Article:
# Research: The Sampling Design Process

Added on - 30 Jun 2021

• 34

Pages

• 2479

Words

• 60

Views

• 0

Showing pages 1 to 8 of 34 pages
Chapter ElevenSampling:Design and Procedures© 2007 Prentice Hall11-1
© 2007 Prentice Hall11-2Chapter Outline1) Overview2) Sample or Census3) The Sampling Design Processi.Define the Target Populationii.Determine the Sampling Frameiii.Select a Sampling Techniqueiv.Determine the Sample Sizev.Execute the Sampling Process
© 2007 Prentice Hall11-3Chapter Outline4) A Classification of Sampling Techniquesi.Nonprobability Sampling Techniquesa.Convenience Samplingb.Judgmental Samplingc.Quota Samplingd.Snowball Samplingii.Probability Sampling Techniquesa.Simple Random Samplingb.Systematic Samplingc.Stratified Samplingd.Cluster Samplinge.Other Probability Sampling Techniques
© 2007 Prentice Hall11-4Chapter Outline5.Choosing Nonprobability Versus ProbabilitySampling6.Uses of Nonprobability Versus ProbabilitySampling7.Internet Sampling8.International Marketing Research9.Ethics in Marketing Research10.Summary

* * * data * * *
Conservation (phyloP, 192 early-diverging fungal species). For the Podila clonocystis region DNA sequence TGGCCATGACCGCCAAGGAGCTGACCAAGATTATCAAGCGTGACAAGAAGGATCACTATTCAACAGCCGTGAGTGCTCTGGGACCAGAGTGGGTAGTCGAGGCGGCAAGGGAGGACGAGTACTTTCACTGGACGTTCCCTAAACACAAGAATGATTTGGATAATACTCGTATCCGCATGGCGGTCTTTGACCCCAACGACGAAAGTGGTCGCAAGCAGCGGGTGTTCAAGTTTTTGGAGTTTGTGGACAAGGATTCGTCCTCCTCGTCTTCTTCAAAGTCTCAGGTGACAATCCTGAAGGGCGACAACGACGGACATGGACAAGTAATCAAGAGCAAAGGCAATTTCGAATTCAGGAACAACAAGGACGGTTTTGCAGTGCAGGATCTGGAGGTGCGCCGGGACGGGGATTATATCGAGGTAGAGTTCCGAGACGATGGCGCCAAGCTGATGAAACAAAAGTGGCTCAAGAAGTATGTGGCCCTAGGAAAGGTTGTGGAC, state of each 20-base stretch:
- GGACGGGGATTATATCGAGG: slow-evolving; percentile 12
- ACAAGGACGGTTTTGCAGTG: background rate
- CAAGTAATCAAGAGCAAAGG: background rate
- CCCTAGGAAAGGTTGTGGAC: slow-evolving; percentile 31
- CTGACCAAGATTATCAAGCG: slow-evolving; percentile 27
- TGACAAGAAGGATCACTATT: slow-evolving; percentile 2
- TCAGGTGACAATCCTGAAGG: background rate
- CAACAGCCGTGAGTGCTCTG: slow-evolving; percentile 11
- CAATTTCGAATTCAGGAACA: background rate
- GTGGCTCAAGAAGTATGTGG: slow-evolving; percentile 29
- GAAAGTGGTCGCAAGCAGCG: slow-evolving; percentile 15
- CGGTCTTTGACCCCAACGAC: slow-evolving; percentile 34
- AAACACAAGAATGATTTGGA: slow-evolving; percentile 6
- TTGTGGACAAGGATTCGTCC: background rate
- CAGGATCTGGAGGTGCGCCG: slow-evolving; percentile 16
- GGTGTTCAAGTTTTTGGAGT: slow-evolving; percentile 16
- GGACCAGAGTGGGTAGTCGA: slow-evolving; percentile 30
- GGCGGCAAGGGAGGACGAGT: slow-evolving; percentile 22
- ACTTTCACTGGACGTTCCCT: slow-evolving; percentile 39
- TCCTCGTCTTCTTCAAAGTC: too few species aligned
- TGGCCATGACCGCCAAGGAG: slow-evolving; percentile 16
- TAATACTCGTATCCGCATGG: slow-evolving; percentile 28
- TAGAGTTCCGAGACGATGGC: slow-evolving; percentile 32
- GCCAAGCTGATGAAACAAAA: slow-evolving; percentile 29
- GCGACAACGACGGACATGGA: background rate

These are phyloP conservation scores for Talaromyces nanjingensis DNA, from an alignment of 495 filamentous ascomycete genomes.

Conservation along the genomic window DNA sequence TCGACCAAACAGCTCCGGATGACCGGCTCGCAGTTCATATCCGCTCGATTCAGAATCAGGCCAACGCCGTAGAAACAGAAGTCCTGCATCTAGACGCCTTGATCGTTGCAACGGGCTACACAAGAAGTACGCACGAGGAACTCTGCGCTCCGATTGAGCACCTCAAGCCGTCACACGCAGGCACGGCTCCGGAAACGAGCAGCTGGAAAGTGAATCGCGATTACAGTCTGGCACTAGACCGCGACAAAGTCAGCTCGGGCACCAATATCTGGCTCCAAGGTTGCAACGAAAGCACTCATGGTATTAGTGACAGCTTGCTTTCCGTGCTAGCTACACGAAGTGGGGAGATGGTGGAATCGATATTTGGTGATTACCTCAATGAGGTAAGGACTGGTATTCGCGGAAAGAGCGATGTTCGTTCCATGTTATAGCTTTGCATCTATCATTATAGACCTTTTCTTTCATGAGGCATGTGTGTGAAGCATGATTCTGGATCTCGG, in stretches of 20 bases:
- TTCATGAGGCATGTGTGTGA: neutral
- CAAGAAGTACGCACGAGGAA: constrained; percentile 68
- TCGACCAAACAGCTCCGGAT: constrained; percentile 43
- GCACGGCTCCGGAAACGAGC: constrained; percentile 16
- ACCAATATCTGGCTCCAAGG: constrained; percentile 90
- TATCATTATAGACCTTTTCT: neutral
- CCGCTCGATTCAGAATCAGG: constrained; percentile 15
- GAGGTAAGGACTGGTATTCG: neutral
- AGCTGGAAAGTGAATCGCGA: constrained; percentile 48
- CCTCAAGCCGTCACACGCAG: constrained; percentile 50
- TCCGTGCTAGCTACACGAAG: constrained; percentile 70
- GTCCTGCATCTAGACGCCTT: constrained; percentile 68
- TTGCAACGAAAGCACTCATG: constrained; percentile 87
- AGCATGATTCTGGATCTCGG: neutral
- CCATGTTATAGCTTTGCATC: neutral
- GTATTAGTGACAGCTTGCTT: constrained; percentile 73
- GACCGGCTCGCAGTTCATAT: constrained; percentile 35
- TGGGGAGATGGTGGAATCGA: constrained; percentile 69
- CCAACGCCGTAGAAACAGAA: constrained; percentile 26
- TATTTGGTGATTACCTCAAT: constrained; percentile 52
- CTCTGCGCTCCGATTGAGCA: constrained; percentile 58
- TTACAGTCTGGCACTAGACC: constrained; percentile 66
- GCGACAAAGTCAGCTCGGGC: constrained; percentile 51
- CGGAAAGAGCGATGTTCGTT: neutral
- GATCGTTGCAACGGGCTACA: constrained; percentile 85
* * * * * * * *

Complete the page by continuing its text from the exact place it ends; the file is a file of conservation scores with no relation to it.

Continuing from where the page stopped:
© 2007 Prentice Hall11-5Sample Vs. CensusTable 11.1
© 2007 Prentice Hall11-6The Sampling Design ProcessFig. 11.1Define the PopulationDetermine the Sampling FrameSelect Sampling Technique(s)Determine the Sample SizeExecute the Sampling Process
© 2007 Prentice Hall11-7Define the Target PopulationThe target population is the collection of elements orobjects that possess the information sought by theresearcher and about which inferences are to be made.The target population should be defined in terms ofelements, sampling units, extent, and time.Anelementis the object about which or from whichthe information is desired, e.g., the respondent.Asampling unitis an element, or a unit containingthe element, that is available for selection at somestage of the sampling process.Extentrefers to the geographical boundaries.Timeis the time period under consideration.
© 2007 Prentice Hall11-8Define the Target PopulationImportant qualitative factors in determiningthe sample size are:the importance of the decisionthe nature of the researchthe number of variablesthe nature of the analysissample sizes used in similar studiesincidence ratescompletion ratesresource constraints